An early morning eclipse a few weeks ago made for a spooky start to the day.
We’re in the homestretch now on the One Room Challenge. Today is the second last post. Next week is reveal time. Make sure to visit Calling it Home to check out all of the great progress everyone’s made.
Fortunately, the laundry room makeover is in the homestretch too. My original project plan was to have all of the “work” done as of last weekend so that this week could be devoted to decorating. Guess what? I’m pretty much on schedule (aside from my back-ordered cabinet hardware).
The laundry room is currently a mix of projects to be finished and styling that has started.
I know you can’t see very much here (I have to save some suspense for next week’s reveal), but it’s looking so good. I’m super excited.
The suggestion for this post is to talk about if our plans have changed. Mine haven’t really. In fact, I realized over the weekend how close I am to my original plans.
I’ve been thinking about this laundry room for a long time. I love Pinterest, and I’ve been pinning laundry room ideas nearly since we first moved to the farm (see my board). I knew I wanted to make a clothespin light like this one from Young House Love. I knew I wanted to replicate the rustic drying rack from Knick of Time. I made both of these, and they turned out pretty much just like my inspiration.
Although I can’t truly say “made.” The rustic drying rack is being a bit cantankerous. Today will be sixth–that’s right, 6–trip to Home Depot for pipe. The main hanging part is working, but the horizontal braces are a total Goldilocks situation–either too short or too long. I keep buying new sections of pipe, but so far I haven’t found the right fit. The plan for this afternoon is to have the staff cut me the exact length I need (fingers crossed I’ve figured out what that is).
Although I had most of the laundry room worked out in advance, I did add a few things mid-project (changing the ivory plugs for white ones and removing the sprayer from the sink). Those can’t really be called a change in plans, though.
Now I just have to stay focused on the finishing details. That means I need to stop thinking about replacing the faucet and remember that I don’t have time to sew a new cover for the ironing board. The finish line is in sight. Now is not the time for detours and add-ons.
Do your projects usually turn out like you envision? Are there any other Pinterest fans? Do you like last minute add-ons too? Does anyone else start styling before the reno is completely finished?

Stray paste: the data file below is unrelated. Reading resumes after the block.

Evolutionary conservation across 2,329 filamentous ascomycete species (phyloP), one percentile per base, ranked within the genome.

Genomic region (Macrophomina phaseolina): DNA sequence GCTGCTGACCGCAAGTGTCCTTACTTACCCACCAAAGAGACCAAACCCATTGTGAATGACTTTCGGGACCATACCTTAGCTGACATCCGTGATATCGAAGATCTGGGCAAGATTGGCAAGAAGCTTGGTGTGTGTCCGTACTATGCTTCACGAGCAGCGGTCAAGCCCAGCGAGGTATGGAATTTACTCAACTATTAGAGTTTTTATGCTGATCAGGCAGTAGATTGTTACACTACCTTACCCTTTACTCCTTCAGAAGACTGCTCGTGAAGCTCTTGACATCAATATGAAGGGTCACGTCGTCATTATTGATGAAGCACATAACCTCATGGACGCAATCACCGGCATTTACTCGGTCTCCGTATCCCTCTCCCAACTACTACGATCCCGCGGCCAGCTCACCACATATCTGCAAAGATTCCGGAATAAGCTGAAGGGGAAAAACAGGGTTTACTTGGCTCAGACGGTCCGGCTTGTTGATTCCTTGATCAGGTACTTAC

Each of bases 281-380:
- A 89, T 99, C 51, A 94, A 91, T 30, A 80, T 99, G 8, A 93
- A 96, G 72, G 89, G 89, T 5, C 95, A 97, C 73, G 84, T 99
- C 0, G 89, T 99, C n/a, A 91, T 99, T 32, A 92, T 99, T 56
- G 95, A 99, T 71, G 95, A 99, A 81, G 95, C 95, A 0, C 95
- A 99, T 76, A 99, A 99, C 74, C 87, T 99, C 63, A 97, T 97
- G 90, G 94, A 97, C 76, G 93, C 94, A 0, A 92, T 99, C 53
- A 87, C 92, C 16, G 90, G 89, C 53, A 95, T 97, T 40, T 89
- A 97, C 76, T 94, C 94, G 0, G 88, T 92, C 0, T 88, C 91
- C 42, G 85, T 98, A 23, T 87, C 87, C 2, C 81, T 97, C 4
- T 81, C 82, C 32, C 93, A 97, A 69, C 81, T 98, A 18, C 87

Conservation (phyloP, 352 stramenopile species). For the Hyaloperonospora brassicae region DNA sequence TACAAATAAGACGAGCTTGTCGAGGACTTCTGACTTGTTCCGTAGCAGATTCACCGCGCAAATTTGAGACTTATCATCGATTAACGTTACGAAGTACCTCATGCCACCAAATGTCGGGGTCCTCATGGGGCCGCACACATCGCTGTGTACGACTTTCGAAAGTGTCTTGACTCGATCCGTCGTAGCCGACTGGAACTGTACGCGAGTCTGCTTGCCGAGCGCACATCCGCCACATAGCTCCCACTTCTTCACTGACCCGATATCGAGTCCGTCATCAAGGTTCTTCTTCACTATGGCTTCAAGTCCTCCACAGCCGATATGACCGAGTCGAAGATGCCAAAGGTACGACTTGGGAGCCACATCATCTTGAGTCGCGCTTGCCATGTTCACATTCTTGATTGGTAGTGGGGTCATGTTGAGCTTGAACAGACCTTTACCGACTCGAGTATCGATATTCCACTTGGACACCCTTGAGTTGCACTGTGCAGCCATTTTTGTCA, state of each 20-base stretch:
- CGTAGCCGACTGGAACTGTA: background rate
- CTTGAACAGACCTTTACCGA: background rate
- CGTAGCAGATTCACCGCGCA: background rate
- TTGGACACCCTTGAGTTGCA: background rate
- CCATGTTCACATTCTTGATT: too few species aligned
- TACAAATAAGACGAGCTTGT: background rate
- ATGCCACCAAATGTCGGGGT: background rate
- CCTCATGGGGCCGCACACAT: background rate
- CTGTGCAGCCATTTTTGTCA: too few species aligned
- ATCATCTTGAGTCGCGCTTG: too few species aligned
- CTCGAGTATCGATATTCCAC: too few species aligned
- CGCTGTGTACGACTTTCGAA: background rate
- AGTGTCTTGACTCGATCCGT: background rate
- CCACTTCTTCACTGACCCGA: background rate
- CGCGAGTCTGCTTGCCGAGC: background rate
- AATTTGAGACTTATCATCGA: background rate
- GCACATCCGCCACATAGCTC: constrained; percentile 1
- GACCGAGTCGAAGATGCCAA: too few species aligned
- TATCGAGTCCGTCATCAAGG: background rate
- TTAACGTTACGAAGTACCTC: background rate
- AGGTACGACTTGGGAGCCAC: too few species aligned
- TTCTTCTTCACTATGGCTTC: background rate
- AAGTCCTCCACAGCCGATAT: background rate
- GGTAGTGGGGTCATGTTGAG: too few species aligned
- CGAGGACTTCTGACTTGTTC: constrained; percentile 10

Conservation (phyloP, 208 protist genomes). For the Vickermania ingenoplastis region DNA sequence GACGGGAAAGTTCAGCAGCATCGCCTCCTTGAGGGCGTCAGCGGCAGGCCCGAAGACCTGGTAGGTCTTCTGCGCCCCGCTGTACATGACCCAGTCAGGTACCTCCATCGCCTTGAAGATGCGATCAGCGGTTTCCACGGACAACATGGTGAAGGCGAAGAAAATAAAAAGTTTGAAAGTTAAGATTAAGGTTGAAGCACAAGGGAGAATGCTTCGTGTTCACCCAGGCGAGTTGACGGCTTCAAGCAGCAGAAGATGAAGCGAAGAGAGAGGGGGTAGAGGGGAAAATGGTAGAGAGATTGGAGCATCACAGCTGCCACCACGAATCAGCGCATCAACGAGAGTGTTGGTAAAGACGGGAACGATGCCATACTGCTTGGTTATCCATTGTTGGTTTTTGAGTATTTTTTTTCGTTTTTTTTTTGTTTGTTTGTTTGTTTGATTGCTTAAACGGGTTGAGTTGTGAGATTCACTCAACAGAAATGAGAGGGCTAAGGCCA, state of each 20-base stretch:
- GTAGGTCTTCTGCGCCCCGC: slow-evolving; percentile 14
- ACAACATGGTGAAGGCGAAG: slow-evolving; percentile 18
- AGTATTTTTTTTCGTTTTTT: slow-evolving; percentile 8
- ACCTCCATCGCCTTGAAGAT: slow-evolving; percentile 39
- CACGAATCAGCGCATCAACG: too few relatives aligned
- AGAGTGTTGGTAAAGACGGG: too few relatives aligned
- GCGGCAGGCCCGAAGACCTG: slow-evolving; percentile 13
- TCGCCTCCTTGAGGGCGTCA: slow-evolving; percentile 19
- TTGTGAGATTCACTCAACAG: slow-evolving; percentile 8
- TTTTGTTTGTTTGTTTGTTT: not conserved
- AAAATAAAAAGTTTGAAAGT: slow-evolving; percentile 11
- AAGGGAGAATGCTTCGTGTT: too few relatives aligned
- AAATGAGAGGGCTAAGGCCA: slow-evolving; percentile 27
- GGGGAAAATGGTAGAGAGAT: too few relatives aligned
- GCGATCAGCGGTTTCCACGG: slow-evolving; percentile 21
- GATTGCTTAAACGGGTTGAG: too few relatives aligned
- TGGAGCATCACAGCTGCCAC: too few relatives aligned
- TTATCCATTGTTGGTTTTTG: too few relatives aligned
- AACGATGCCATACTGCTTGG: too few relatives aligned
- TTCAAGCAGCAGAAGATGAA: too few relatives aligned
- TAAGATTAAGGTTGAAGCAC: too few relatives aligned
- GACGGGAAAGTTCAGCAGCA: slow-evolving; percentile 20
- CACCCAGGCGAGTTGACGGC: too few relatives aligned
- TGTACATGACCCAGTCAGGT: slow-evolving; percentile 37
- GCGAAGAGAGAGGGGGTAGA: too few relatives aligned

So apparently it’s not fall after all.
One of our irises has popped out in bloom.
Should I be concerned? I know the climate’s changing, but this seems a little off. This iris bloomed already this year back in the spring. Isn’t that normal? Aren’t irises usually spring flowers?
At the base of the iris, the blooming sedum and fallen leaves give away what season it really is.
Tell me. How weird is this? Have you ever had a flower bloom out of season?
We’re heading into week 4 on the One Room Challenge. I feel like the laundry room has turned the corner. By that I mean, I’m seeing some serious progress.
The transformation isn’t limited to the laundry room, either. In the spare bedroom (aka the painting area), I folded up all the drop cloths, put the paint cans away and swept the floor. It’s almost ready to go back to being a bedroom. In the basement, I broke out of the laundry room and vacuumed the carpet. This may seem like a more regular chore, but it represent serious progress because vacuuming has been on hold (as if I need an excuse) until the “messy” stuff in the laundry room is all done.
In the laundry room itself, the walls are all painted and the machines are back in place. Shall we sing praises to the power of paint? There’s no decoration or accessories, but I already feel like things are starting to come together.
Let’s take a minute and talk about laundry pedestals, okay? When we bought our new machines and chose front loaders, I knew I wanted pedestals. I hate bending over to just a few inches above the floor to do laundry. The pedestals solve that problem easily.
They do remove the ability to put a counter over the top of the machines (unless I was 10 feet tall, which I’m definitely not). I didn’t need more counter space, though, so it wasn’t a big sacrifice. The pedestals also give a lot of storage in the drawers (although to be honest I haven’t used that either).